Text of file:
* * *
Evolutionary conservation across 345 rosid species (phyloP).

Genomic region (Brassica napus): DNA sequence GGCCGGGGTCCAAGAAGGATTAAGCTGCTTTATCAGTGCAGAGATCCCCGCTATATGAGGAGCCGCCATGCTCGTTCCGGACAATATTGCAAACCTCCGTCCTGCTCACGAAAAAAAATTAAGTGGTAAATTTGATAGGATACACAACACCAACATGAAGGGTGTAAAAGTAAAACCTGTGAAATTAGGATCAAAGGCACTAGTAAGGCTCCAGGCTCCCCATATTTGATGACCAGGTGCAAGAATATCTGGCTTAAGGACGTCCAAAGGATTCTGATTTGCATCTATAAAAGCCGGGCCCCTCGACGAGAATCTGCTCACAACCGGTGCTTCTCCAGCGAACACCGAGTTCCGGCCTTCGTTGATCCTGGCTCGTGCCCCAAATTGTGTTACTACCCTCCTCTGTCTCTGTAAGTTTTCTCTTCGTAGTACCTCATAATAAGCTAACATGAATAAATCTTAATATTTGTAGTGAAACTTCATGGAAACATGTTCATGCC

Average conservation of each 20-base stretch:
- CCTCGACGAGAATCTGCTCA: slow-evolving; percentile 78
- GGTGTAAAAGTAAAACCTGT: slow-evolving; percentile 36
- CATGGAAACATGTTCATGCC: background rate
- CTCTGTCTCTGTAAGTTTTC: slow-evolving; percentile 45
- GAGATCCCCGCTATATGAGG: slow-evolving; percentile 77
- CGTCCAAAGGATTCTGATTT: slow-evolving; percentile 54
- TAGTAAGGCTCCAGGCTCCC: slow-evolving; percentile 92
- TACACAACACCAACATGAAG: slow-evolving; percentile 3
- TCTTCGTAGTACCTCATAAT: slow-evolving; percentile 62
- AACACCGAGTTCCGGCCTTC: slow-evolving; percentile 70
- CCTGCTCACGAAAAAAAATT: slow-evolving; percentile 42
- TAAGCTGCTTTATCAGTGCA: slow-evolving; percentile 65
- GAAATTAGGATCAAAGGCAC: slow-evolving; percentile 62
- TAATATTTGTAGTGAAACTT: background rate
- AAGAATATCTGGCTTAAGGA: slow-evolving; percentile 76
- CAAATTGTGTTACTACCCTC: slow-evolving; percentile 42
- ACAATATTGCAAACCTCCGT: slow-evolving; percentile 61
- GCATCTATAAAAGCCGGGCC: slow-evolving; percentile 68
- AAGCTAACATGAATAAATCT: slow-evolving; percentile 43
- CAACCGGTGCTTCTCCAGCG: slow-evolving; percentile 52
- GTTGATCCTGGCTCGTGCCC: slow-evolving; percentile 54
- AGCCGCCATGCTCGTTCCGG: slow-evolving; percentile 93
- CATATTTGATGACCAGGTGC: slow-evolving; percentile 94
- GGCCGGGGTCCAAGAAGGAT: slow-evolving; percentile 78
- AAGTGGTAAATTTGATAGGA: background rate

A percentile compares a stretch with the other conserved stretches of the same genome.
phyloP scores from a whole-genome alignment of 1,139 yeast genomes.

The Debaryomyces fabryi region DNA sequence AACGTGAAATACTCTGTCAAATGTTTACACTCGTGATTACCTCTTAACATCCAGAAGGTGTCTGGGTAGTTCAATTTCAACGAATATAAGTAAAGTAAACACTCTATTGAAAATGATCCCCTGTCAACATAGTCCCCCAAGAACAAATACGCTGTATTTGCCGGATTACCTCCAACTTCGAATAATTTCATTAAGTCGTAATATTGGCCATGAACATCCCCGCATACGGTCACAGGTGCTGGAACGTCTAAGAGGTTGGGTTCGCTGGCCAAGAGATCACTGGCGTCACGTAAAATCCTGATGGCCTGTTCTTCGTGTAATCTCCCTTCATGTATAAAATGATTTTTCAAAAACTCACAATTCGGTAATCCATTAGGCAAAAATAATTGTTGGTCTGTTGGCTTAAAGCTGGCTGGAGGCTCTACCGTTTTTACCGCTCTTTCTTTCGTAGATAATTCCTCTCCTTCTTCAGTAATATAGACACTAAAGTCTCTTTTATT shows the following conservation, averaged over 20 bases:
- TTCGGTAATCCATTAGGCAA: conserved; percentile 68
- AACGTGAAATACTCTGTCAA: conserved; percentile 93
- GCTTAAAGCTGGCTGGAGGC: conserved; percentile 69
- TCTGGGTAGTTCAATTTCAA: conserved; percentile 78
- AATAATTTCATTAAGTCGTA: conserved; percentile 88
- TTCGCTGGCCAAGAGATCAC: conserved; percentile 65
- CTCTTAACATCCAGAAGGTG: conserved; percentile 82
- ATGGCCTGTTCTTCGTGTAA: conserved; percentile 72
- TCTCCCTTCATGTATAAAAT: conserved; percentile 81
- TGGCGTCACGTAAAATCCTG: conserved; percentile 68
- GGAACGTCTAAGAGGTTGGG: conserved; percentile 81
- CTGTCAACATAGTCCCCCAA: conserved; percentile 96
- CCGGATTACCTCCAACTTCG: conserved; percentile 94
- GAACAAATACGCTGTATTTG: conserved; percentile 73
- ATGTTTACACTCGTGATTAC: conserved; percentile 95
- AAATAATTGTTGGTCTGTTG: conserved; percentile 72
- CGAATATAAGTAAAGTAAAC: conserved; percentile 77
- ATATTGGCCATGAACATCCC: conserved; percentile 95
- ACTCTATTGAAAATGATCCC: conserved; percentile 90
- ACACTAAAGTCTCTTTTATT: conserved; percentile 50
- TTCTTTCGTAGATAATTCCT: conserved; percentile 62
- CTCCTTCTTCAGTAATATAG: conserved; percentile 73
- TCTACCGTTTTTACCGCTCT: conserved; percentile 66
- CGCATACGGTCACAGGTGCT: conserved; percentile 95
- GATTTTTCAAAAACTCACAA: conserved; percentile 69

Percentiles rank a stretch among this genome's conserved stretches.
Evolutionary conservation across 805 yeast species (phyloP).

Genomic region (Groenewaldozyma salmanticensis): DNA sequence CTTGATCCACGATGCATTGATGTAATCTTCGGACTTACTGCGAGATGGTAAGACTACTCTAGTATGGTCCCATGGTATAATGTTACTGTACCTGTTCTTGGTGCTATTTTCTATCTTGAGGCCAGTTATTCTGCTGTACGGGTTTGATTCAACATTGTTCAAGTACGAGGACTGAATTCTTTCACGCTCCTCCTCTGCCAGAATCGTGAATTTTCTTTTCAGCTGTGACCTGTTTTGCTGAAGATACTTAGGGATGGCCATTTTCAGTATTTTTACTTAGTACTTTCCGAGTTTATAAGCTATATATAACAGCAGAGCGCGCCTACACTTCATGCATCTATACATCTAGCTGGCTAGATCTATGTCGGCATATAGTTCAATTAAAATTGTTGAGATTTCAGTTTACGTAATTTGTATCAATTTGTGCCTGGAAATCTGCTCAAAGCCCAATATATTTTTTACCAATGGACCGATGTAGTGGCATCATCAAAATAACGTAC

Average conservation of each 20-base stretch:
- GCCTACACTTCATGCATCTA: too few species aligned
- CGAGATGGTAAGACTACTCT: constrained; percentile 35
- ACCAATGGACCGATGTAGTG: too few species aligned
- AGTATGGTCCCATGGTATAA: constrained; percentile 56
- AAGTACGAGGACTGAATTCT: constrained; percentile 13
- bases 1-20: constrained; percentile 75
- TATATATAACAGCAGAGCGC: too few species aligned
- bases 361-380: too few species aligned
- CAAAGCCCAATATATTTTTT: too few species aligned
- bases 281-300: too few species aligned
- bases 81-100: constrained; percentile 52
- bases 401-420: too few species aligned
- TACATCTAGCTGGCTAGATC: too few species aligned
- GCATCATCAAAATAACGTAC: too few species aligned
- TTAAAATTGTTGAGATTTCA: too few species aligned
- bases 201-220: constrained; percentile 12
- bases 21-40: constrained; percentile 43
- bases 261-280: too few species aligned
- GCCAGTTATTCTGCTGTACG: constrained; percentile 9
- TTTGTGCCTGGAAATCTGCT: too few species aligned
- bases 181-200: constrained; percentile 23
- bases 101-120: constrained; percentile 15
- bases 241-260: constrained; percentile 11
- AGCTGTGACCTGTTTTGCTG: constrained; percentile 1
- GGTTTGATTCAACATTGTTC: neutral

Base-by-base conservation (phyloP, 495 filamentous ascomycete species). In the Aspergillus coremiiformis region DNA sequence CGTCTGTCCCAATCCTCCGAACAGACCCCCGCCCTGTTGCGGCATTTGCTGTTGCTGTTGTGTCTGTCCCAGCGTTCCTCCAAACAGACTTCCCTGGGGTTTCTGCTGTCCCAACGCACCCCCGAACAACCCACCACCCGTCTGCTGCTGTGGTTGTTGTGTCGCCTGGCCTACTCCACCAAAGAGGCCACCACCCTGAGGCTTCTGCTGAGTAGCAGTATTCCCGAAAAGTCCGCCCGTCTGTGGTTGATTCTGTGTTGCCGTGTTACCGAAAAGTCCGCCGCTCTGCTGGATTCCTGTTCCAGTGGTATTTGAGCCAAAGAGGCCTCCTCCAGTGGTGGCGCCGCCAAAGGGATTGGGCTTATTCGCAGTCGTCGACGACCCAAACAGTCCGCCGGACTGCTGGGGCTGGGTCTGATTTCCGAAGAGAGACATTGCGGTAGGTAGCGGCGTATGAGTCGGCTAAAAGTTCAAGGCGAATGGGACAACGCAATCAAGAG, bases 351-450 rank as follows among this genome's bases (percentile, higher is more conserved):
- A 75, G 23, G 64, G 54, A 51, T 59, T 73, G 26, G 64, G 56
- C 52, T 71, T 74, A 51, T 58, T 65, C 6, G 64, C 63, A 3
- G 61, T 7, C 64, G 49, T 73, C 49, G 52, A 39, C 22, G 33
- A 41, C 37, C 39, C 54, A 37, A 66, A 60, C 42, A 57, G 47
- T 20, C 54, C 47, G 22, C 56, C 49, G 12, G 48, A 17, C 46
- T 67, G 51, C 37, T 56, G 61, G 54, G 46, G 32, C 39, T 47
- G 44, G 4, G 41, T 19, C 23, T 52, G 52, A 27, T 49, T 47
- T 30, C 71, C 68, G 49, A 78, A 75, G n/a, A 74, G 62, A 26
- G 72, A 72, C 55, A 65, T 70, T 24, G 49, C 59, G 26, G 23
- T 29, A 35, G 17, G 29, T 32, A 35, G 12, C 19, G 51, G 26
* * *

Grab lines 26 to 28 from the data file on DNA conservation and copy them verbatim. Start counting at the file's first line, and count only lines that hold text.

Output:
- CATATTTGATGACCAGGTGC: slow-evolving; percentile 94
- GGCCGGGGTCCAAGAAGGAT: slow-evolving; percentile 78
- AAGTGGTAAATTTGATAGGA: background rate